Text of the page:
examinescience

A personal journey into the world of Science and Human History

Category: Young Earth Creation

Should a Christian Study Evolution?

I hesitate to even write this post. What if I sound fake? What if I sound like I’m throwing my conservative upbringing aside? What if I’m labeled a heretic and never get to minister in theologically conservative churches again?

Yes, Christians should study evolution. Here’s why: Your kids are in school! My son is in advanced biology. He brought home an assignment a few days ago that detailed a certain aspect of evolution. I talked with him about it, and it became clear that, while he rejected the notion because of what he was taught in church, he was still being fed evolution in the classroom. Our kids may not be able to differentiate the issue enough to know that they actually are the same. Instead of realizing that teachers are trying to tell him his God didn’t create the world, he’s compartmentalizing school and church.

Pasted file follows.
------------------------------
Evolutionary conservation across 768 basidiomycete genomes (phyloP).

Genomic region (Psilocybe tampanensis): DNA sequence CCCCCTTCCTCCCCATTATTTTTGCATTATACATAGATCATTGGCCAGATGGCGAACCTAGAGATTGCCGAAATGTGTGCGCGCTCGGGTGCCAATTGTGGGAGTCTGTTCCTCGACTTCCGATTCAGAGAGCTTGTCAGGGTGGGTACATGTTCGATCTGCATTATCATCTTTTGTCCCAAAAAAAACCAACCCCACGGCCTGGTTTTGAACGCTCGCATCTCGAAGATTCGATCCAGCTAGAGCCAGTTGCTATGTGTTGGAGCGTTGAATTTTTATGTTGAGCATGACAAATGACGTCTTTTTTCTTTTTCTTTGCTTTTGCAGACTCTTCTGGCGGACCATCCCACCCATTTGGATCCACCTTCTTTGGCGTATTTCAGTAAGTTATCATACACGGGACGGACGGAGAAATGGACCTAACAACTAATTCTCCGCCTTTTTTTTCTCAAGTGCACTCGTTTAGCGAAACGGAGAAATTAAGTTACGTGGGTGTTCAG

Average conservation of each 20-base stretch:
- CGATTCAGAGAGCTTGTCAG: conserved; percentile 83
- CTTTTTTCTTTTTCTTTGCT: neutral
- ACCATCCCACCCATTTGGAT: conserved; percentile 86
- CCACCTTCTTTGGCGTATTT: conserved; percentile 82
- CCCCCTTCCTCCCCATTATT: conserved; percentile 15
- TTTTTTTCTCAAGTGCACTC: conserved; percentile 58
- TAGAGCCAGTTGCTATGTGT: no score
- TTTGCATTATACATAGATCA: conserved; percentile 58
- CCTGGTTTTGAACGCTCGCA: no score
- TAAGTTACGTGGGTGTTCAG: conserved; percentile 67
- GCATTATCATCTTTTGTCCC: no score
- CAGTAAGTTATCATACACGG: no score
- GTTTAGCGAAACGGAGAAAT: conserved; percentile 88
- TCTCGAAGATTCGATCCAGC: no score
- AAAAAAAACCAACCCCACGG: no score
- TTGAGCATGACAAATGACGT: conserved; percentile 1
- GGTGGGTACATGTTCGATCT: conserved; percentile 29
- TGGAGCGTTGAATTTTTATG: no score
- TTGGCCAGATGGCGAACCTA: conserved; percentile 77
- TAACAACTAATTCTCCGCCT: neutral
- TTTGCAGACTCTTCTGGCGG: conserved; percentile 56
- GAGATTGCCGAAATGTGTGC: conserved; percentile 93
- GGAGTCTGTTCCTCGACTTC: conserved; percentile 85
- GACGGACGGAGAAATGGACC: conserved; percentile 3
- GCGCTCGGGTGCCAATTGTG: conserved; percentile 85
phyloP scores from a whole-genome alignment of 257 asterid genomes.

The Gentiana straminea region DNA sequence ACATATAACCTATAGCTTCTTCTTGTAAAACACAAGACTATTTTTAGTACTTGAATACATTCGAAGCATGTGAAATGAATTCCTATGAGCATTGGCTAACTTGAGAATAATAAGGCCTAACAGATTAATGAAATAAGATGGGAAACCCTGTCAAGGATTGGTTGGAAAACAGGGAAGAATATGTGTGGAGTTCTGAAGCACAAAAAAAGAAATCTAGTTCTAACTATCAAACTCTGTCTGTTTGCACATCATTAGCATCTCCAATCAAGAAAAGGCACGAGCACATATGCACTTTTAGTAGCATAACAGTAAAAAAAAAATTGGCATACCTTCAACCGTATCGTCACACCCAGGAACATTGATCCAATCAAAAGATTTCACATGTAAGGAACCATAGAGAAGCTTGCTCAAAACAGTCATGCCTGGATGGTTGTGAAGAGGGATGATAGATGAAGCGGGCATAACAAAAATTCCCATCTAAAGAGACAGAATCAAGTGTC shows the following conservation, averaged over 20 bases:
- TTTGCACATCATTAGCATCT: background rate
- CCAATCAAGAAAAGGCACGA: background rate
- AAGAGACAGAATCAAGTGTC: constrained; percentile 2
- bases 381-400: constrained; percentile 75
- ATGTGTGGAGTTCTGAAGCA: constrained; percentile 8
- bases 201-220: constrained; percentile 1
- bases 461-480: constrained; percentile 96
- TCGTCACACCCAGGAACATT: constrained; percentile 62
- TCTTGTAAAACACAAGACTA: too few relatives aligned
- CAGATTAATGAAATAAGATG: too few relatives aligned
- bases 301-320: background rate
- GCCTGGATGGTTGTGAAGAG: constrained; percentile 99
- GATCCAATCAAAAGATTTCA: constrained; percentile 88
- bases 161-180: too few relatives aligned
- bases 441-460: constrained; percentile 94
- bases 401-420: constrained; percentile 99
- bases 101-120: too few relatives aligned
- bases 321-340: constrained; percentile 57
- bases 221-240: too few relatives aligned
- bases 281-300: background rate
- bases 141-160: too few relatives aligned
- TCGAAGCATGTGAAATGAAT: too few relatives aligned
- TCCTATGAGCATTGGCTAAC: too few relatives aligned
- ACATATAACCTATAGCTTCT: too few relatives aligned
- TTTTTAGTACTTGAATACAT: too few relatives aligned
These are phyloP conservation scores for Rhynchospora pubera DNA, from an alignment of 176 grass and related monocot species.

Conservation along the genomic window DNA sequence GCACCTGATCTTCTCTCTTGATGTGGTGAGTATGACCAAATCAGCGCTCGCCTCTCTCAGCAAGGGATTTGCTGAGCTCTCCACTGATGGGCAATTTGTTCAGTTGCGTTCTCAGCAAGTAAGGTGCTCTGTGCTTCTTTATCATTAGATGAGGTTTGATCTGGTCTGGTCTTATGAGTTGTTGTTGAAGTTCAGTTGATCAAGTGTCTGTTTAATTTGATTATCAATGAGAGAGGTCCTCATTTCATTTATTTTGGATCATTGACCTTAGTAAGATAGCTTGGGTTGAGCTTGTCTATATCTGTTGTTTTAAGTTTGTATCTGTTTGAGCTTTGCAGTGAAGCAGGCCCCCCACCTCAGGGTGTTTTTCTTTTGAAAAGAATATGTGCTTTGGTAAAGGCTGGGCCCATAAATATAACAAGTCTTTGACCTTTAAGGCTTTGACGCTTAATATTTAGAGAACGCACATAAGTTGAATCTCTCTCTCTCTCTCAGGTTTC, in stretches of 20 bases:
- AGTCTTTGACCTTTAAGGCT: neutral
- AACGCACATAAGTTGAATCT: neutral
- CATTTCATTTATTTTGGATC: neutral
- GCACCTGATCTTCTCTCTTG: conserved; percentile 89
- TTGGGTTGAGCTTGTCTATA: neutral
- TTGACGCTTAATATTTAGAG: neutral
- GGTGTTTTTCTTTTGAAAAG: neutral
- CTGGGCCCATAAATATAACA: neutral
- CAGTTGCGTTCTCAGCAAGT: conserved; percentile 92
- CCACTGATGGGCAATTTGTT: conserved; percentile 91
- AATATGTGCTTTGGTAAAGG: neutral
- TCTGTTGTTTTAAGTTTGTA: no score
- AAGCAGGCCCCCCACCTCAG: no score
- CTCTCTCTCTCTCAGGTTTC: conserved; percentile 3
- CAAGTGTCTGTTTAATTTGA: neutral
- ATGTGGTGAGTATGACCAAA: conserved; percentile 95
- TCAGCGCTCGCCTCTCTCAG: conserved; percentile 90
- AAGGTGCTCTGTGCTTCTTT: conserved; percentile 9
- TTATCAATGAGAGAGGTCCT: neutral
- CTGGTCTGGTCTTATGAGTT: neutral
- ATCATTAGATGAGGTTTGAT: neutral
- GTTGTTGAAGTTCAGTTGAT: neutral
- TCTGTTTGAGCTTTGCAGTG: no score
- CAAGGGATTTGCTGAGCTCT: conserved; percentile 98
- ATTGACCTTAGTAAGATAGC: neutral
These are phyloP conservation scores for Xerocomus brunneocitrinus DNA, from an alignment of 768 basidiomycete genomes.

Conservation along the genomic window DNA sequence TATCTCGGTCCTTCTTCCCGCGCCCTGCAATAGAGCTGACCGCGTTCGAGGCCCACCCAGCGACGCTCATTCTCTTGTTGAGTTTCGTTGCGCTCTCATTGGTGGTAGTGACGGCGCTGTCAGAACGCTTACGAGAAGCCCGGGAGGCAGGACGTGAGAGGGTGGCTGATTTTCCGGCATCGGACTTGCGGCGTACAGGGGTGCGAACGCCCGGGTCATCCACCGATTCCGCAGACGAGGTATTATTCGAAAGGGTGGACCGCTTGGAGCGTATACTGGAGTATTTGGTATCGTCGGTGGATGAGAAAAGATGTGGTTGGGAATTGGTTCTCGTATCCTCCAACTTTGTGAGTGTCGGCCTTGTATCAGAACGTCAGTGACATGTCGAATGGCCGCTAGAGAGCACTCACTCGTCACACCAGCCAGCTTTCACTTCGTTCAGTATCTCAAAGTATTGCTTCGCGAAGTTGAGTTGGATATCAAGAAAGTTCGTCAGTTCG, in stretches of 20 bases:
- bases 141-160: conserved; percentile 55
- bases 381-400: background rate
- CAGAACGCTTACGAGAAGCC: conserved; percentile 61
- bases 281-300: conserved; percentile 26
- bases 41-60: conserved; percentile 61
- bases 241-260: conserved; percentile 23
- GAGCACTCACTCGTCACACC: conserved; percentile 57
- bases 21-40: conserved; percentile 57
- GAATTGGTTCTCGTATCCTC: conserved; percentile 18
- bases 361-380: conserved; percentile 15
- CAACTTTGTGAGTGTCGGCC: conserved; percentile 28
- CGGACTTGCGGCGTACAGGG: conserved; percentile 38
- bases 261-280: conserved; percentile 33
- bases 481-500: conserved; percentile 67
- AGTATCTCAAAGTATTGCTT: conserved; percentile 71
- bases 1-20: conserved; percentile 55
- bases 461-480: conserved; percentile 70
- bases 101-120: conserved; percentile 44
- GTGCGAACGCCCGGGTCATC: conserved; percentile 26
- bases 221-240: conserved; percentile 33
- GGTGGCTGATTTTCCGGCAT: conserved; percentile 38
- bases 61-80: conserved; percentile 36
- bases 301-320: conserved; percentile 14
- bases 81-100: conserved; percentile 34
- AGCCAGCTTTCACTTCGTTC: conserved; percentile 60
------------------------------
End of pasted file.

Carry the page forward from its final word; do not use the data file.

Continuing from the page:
And I don’t know that our church is teaching him this either. Not that it’s really my church’s purpose. I am his father. It is my job. Time to get busy. What I learn over time I will be teaching you.

As an involved father, at least as involved as I can be my navy career notwithstanding, I need to be a part of my children’s learning process. I can’t just say, “Well, it’s not true,” when they bring home an assignment. Why? Because their grade depends on them writing papers and doing projects that support evolutionary theory! So what do I do? I study the issues so I can arm my kids with facts.

Here are a few other reasons we should study evolution:

  1.  Some of it is probably true: I’ll be writing a post in the next few weeks about dating methods
  2. Evolutionary theory can show us how God created the world.
  3. Most importantly, studying evolution and realizing points 1 and 2 can help the conservative church restore humanity to God.